A 'Dollhouse' echo
Joss Whedon's new series questions memory and identity
Humans who let an underground corporation empty out their brains and program them to perform secret missions? I suppose there's a way to read "Dollhouse," the new sci-fi series from "Buffy the Vampire Slayer" creator Joss Whedon, as a cautionary tale about the digital era. The drama, starring Eliza Dushku, presents personality itself as a kind of changeable software. Are we storing our very souls on our computers? Are our avatars our selves?
But as a drama, "Dollhouse" doesn't stand up to the broad interpretations it invites. The Fox show, at 9 on Channel 25, is a provocative construct, for sure, and, like "Buffy," it begs to be viewed in metaphorical terms. You could probably write an engaging master's thesis about all the Big Themes afoot - a generation turning into robotic Barbies and Kens, the role of memory in a deletable culture. But alas, you still wouldn't much care to put "Dollhouse" into your DVR queue. For me, Whedon's drama works only on paper.
The nefarious Dollhouse organization is run with an iron fist by Adelle DeWitt (Olivia Williams). Dushku's Echo is one of a troop of brain-drained men and women known as "actives," whom DeWitt rents out to fulfill the wishes (sexual and otherwise) of high-paying customers. After each job, the actives are "wiped" - that is, returned to a blank state of mind - and live as vapid dolls in a high-tech dorm until the next job. Essentially, they are slaves, even if they put themselves into the Dollhouse in the first place. FBI agent Paul Ballard (Tahmoh Penikett) is obsessed with saving Echo and taking down the Dollhouse. Why does he care so much? The back story is emerging very slowly.
In each episode, Echo is infused with a new personality in order to serve the client of the week. And she truly believes she is that person. She becomes an expert hostage negotiator to save a child, a trained midwife to deliver a baby, and an expert thief to steal art, all after some high-tech zapping by the Dollhouse's irritatingly ironic boy genius, Topher (Fran Kranz). She has sex with the clients, if that's part of the script (Whedon does not indicate whether or not the male dolls are having sex, too). But there's a ghost in Topher's machine: Echo keeps having memories, and we are meant to think that her former self - named Caroline - may be ascendant. Is Caroline going to wreak havoc in the Dollhouse?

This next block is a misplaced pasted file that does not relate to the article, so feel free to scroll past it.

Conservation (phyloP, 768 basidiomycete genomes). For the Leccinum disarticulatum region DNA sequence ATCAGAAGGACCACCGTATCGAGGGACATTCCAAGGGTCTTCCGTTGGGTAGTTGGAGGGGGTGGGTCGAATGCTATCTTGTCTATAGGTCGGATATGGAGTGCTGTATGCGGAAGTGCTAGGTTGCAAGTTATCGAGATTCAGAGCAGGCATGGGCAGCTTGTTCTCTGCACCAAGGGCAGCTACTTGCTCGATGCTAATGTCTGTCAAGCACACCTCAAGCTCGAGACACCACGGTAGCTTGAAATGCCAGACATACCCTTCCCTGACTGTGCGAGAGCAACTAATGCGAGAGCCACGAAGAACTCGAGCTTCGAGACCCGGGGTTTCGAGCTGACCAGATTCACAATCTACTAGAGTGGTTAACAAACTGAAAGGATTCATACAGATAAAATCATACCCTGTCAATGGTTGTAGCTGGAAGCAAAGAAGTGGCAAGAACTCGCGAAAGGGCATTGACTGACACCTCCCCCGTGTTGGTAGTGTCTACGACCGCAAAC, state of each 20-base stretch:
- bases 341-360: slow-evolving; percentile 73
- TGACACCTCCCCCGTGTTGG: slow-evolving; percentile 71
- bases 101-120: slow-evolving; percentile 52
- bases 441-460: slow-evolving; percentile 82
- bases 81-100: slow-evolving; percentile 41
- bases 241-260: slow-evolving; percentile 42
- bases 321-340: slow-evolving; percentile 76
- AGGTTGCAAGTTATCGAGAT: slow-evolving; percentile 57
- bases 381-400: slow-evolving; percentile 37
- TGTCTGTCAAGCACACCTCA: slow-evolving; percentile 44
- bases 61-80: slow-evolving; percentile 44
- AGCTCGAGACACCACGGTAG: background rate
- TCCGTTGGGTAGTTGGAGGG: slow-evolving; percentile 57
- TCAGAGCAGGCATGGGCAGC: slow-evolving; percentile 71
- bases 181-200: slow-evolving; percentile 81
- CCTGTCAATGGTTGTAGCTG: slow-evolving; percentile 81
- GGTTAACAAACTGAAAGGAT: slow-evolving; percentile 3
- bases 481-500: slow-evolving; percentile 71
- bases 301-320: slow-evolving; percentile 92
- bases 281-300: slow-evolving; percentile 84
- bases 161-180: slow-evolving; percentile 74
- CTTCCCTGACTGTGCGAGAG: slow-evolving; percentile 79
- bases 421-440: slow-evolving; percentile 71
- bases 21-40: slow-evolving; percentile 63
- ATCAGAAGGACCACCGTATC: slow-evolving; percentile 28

The series is dogged by one big question: Why wouldn't the clients simply hire a real negotiator, or a real midwife, or a real thief? The purpose of the Dollhouse is unclear, even within the sci-fi context of the story line. And then, the show is further weakened by the fact that Dushku is a different person every week, which means she is nobody in particular, which means it's really hard to care about her. The actress does no more than a workmanlike job of becoming different people; she's not much fun to watch, in the way Jennifer Garner was in "Alias," when she donned costumes and accents to go undercover.
Maybe Whedon will develop "Dollhouse" into something more compelling, maybe not. As it is, the show makes for little more than an interesting entry in TV's ongoing chronicle of fractured identities, from the multiple personalities on "United States of Tara," the secret lives on "Weeds," "Breaking Bad," and "Dexter," and the split personality on the defunct "My Own Worst Enemy." Ultimately, you'll want to think about "Dollhouse" more than you'll want to think about watching "Dollhouse."